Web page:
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10 Responses to “ A Hemingway film and Picasso’s Guernica ”

  1. Jose Luis Alcaine on September 11, 2011 at 4:22 am

    The name of Farewell To Arms in France was L´Adieu Au Drapeau.
    The problem arises when La Semaine de Paris has only references for a few weeks of all this years. And I remember very well, later on the 50´s, I was at that time 15 years old and a passionate of films, that you can found screening of films of 4 and 5 years before at the movie
    theater of surrondings.

  2. Jose Luis Alcaine on September 11, 2011 at 4:53 am

    Anyway I found the article excellent.

  3. Jose Luis Alcaine on September 11, 2011 at 5:57 am

    The image of the movie at YouTube is too dark, it is impossible to look at. This movie is now of public dominion. In consequence the DVD are numerous, but of very bad quality.

  4. Martin Minchom on September 11, 2011 at 1:28 pm

    Many thanks, José Luis Alcaine. Yes, La Semaine à Paris series seems to stop at the issue I mentioned, although there may be other surviving magazines that provide full cinema listings for February-April 1937. It’s a pity that La Semaine’s listings are not available because they’re more complete than those in the daily newspapers. I’ve looked at a few – only a few – of these, but I had no luck with the Hemingway film. I do get the impression that while films often ran for longer than today in Paris in the 1930s, it would be unusual for one from 1932/1933 still to be around four or five years later. On the other hand, if we did find that it was still being shown, then that would shed an interesting light on French attitudes to war, given the film’s subject and title. And it would certainly reinforce Alcaine’s argument.

    I hope it doesn’t sound like I’m being an aguafiestas because I was quite fascinated by the film sequence. I thought there might be another way into this. In the 1930s, before people had DVDs or video to watch films as often as they wanted, it was quite common to make “the film of the book”, including numerous still photos from the movie. Strictly speaking, a copy of book of still photos from L’Adieu au drapeau should be in the National Library in Paris, but that doesn’t seem to be the case.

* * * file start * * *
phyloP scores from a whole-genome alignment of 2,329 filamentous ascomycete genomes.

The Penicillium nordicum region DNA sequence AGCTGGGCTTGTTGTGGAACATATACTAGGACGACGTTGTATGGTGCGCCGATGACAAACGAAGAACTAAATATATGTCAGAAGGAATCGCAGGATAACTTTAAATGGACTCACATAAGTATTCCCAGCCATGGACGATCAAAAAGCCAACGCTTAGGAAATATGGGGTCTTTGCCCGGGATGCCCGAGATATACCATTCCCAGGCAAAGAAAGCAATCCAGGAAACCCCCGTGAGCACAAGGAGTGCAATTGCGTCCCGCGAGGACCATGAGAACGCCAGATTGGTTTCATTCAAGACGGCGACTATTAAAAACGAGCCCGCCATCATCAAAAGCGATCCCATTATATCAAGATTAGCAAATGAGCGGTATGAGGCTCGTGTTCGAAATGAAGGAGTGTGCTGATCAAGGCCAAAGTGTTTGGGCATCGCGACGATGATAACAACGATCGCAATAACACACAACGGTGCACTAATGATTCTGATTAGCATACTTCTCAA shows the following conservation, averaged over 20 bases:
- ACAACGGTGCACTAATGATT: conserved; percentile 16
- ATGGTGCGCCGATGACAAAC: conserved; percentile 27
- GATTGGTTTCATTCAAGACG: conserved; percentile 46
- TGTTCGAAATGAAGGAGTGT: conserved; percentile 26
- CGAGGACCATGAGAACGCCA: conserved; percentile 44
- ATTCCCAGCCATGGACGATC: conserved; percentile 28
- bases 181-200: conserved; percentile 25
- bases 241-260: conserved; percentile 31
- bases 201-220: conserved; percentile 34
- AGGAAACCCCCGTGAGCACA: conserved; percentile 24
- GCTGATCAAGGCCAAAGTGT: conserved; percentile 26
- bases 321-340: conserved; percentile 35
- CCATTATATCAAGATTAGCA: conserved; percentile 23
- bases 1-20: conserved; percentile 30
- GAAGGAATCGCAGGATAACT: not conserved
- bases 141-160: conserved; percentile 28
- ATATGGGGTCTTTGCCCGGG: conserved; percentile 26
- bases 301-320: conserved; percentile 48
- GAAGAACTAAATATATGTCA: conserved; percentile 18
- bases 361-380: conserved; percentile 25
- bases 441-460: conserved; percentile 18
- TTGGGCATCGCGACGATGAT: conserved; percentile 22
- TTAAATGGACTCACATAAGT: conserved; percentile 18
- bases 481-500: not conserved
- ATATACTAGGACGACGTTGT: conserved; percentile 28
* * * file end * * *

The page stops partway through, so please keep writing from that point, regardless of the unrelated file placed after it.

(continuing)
However, through http://gallica.bnf.fr I came across the following reference:

    ERNEST HEMINGWAY. L’ADIEU AUX ARMES 15 fr. (Sous le titre de L’ADIEU AU DRAPEAU)

    (in: La Nouvelle Revue Française, nº 278, novembre 1936 – I can’t access the content).

    The book itself had been translated as L’adieu aux armes, which is why I’d got the title of the film wrong. As José Luis Alcaine points out, the film was released as L’Adieu au drapeau. So this particular edition was given the title of the movie, and not Hemingway’s novel. Maybe the only change was the title and the cover, and even if the book was illustrated, it’s quite possible that it was simply packed with photos of Gary Cooper et al, and left out all the gory bits.

    On the other hand, it just might include a series of photos that anticipate the Guernica… I can’t find any trace of this edition in online library catalogs, but it definitely existed in 1936.

    Obviously, the date of November 1936, when the battle of Madrid was raging, is also important. That would help to solve the problem – if it is one – of how a film from 1932/1933 might have influenced Picasso during the Spanish Civil War.

  5. Joe Guardino on September 11, 2011 at 7:23 pm